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What was the most important reason for Hitler's rise to power?

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Introduction

What was the most important reason for Hitler's rise to power? Hitler rose to power because of a combination of factors. Some were deep rooted and some were triggers. When asked for the most important each factor can be debated for their relative importance. In the end each factor has a relationship to the next and they interlink. The treaty of Versailles was a real problem in German society. The Germans disliked the treaty for many reason such as the guilt clause, disarmament and the loss of their land. However in the peaceful years of the 1920s things were quieting down with Strasemann in power, the Dawes plan in 1924, Germany joining the League of Nations in 1926 and the Locarno agreement in 1925 all meant that Germany society was settling down, but was it really? In 1929 with the Wall Street crash Germany has to pay back the loan, which the Dawes plan had provided. This was too much for the German people to bear. The Weimar republic collapsed and Hitler gained popularity. Hitler then bought back the hatred of the Treaty of Versailles and blamed the people who signed it for Germanys problems. ...read more.

Middle

There are two types of persuasion a person can use. The first is propaganda, which involves telling people it will be better once one is in power. The other is fear, which involves telling people you will die if you don't support one. These tools are only useful if people are paying attention. This is proved by the facts that Hitler was putting out propaganda and he still had his Brownshirts intimidating people in 1920s but no one was paying attention and he never got to power until people listened to him. Terror is a factor. Hitler used the SA storm troopers to frighten people into supporting him. Brovman says "Between 1925-1930 24 Nazis were killed in street fighting. The violence was planned and encouraged by Nazi leaders. They believed that violence convinced the middle class voters that the Nazis were Germanys toughest and most determined anti-communists" A Hamburg schoolteacher recalls a Nazi meeting in 1932. "It was nearly 3PM. The Fuhrer is coming. A ripple went through the crowd. When his speech was over there was a roaring of applause and enthusiasm. How many look up to him with touching faith as their helper, their saviour, their deliverer from unbearable distress." ...read more.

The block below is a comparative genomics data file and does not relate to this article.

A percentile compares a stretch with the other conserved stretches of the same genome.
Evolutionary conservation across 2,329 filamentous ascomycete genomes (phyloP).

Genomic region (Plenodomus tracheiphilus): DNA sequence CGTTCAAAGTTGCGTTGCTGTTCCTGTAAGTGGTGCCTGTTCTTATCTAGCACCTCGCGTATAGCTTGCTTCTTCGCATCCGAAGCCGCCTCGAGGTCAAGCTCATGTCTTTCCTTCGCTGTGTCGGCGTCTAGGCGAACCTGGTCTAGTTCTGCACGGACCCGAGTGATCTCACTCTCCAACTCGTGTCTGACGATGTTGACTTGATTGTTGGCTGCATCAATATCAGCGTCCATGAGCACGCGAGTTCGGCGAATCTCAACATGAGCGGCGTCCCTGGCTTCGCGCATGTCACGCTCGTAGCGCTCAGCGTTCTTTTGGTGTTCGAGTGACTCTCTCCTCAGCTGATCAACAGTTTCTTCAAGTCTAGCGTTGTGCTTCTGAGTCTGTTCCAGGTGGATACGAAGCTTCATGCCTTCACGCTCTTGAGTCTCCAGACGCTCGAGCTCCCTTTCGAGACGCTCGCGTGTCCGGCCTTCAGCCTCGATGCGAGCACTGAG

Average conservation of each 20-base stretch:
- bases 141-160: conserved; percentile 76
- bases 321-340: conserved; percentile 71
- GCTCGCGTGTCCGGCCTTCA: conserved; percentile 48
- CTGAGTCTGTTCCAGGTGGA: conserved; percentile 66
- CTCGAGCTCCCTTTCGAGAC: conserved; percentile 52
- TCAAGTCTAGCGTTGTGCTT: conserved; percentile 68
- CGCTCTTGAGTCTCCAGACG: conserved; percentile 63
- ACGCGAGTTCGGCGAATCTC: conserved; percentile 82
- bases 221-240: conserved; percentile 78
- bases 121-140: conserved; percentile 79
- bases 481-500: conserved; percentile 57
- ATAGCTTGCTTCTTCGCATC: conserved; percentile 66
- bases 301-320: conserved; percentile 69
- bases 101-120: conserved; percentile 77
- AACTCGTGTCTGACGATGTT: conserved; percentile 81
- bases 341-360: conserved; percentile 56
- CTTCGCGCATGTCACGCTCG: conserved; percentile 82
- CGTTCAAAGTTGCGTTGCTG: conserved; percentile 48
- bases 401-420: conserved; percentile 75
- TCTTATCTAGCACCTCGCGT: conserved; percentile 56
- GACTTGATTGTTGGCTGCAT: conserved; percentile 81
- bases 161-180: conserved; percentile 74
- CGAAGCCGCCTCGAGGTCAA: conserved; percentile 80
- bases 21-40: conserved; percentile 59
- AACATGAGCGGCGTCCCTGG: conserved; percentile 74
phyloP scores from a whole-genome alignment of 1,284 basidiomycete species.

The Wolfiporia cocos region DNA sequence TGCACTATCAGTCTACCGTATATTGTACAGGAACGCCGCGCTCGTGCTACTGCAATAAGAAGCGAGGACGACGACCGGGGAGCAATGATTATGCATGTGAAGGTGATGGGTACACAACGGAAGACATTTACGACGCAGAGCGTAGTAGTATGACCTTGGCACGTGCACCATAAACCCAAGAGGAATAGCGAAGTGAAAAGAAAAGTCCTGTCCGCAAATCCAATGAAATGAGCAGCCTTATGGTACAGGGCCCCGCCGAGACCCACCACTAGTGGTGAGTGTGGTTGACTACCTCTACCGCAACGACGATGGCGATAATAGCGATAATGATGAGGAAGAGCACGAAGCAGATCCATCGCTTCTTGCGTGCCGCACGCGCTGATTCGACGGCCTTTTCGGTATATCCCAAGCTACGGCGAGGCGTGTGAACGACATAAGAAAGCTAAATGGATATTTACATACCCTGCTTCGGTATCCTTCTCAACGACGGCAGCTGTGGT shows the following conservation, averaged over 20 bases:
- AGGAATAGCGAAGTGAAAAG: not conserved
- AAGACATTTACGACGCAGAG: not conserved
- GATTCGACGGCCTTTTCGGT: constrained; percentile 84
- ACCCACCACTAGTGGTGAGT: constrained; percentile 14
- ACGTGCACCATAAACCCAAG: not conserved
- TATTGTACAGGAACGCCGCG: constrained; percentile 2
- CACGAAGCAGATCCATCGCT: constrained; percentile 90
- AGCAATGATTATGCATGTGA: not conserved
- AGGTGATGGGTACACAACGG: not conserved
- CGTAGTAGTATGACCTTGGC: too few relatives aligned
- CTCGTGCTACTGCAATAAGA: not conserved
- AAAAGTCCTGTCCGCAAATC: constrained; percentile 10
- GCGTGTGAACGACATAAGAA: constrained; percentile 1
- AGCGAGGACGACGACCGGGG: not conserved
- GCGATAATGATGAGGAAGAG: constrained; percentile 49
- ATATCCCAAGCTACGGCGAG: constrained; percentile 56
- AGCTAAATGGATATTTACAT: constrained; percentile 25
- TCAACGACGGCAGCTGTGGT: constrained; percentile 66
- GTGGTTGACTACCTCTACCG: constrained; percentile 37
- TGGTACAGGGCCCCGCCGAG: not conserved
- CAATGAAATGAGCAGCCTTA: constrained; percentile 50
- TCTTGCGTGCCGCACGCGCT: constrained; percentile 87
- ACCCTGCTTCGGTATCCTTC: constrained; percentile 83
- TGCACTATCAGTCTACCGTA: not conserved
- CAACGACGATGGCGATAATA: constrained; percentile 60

Conclusion

Once the business cycle faltered, a panic set in. The effects of the crash were hugely to accelerate a downward spiral: real estate values collapsed, factories closed, and banks began to call in loans, precipitating the world-wide Great Depression. After The Wall Street Crash people were suffering the effects of the depression and turned to extremist such as the Nazis or communists. The Wall Street Crash hit Germany especially hard because they had borrowed 800 million gold marks to pay back the reparations. After The Wall Street Crash America wanted the money they had lent back. This shows how The Wall Street Crash links with the reparations. Therefore there is no most important factor in the rise of Hitler. There are different degrees of importance but all factors link. For example if the reparations hadn't had happened The Wall Street Crash wouldn't have been so disastrous. On the other hand if The Wall Street Crash had never have happened Germany would have been able to continue paying reparations. If communism wasn't so feared the rich wouldn't have supported Hitler and the Second World War may have been avoided. There are numerous links between each of the factors and one cannot be singled out as the most important. Chris Deaville ...read more.

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